The world is not condemned to live forever with threats of nuclear conflict, or the anxious, fragile peace imposed by nuclear deterrence. Such threats are intolerable and such a peace unworthy. The sheer destructiveness of nuclear weapons invokes a moral imperative for their elimination. That is our mandate. Let us begin.
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Argentina
Raul Alfonsin Former President

Australia
Malcom Fraser, Former Prime Minister
Gough Whitlam, Former Prime Minister, Former Foreign Minister
Kim C. Beazley, Leader of the Opposition ,Former Deputy Prime Minister
Richard Butler, Ambassador to U.N. , Chair, U.N. Special Commission on Iraq, Chair, Canberra Commission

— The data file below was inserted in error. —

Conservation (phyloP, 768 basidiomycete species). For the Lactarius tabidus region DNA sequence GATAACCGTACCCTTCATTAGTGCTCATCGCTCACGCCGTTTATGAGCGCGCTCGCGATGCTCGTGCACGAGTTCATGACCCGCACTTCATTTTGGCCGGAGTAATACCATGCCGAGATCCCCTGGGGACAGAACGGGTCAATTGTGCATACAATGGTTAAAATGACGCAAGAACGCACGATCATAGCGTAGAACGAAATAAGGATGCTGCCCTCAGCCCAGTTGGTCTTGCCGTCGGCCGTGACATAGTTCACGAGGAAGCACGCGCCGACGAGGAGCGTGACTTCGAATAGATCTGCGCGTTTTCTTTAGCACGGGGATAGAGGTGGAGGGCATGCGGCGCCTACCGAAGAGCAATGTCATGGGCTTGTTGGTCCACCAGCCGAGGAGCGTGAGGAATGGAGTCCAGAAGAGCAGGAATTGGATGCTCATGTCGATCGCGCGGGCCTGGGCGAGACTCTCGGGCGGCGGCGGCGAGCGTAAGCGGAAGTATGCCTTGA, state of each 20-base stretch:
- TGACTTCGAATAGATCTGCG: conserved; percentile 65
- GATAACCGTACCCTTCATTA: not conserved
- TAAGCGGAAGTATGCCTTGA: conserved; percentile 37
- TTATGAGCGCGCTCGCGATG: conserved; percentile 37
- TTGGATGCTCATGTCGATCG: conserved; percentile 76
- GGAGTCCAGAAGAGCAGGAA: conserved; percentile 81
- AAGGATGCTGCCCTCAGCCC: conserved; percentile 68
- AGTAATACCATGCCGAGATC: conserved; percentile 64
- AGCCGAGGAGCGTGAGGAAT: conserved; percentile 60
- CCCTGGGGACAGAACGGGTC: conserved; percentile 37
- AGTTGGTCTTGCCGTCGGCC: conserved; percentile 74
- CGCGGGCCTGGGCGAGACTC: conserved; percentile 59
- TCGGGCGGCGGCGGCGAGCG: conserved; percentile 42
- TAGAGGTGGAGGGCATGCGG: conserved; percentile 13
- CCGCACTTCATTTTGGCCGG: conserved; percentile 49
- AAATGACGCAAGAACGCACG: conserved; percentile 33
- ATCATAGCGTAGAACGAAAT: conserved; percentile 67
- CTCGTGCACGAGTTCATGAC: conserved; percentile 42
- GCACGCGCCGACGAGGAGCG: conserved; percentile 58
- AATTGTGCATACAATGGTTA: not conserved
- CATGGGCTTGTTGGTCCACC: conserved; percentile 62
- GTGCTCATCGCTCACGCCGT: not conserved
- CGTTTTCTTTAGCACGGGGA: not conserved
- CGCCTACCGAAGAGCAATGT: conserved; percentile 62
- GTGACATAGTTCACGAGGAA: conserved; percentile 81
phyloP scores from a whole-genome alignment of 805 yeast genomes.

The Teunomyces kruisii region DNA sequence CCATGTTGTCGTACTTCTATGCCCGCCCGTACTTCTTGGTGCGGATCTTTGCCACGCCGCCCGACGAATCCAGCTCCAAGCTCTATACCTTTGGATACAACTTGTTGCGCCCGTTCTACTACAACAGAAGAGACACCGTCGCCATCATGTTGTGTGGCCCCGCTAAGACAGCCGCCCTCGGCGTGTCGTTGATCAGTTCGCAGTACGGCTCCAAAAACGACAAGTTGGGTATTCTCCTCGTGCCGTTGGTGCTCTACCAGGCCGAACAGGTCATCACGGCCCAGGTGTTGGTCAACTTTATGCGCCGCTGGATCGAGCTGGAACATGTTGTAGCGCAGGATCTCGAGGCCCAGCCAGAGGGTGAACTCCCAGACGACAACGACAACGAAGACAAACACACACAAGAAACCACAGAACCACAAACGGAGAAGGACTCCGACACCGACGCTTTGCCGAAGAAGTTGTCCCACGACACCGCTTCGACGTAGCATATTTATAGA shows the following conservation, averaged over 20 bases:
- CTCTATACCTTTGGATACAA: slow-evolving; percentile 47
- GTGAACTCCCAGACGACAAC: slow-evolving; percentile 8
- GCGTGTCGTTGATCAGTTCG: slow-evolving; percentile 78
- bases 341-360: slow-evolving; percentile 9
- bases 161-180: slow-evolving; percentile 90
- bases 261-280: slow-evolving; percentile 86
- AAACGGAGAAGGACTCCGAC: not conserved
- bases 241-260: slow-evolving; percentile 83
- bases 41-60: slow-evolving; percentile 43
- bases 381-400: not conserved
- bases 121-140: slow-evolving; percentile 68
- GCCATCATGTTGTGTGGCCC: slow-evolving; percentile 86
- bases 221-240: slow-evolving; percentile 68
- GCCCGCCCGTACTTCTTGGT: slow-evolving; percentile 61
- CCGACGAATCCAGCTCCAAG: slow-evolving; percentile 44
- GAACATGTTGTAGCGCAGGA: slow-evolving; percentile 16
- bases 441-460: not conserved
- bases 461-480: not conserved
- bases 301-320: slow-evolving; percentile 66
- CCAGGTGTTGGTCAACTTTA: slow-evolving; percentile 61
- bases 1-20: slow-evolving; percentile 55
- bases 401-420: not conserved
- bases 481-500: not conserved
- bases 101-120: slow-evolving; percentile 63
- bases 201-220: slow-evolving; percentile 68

Gareth Evans, Former Foreign Minister Deputy Leader of the Opposition, Member, Parliament

Bangladesh
A.D.M.S. Chuwdhury, Deputy Opposition Leader, Parliament, Former Deputy Prime Minister
Muhammad Yunus
Managing Director, Grameen Bank

Brazil
Jose Sarney, Former Prime Minister, Senator
Calso L.N. Amorim, Former Foreign Minister

Bulgaria
Nicolai Dobrev , Chair, National Security Committee, Parliament; Former Minister of Interior
Nicolai Kamov , Chair, Foreign Affairs Committee, Parliament
Dimitra Pavlov, Minister of Defense

Canada
Pierre Trudeau, Former Prime Minister
Douglas Roche
Former Ambassador for Disarmament

Chile
Juan Somavia, Ambassador to U.N.; Past President, UN Security Council

China
Qian Jiadong, Former Chinese Ambassador to U.N.
Chen Jifeng, Secretary General, Chinese People’s Association for Peace and Disarmament

Colombia
Misael Pastrana Borrero , Former President
(Deceased Aug. 1997)

Costa Rica
Jose Figueres, President
Oscar Arias, Former President
Rodrigo Carazo , Former President
Rebeca Grynspan Mayufis
Second Vice President
Rodrigo Oreamuno B.
First Vice President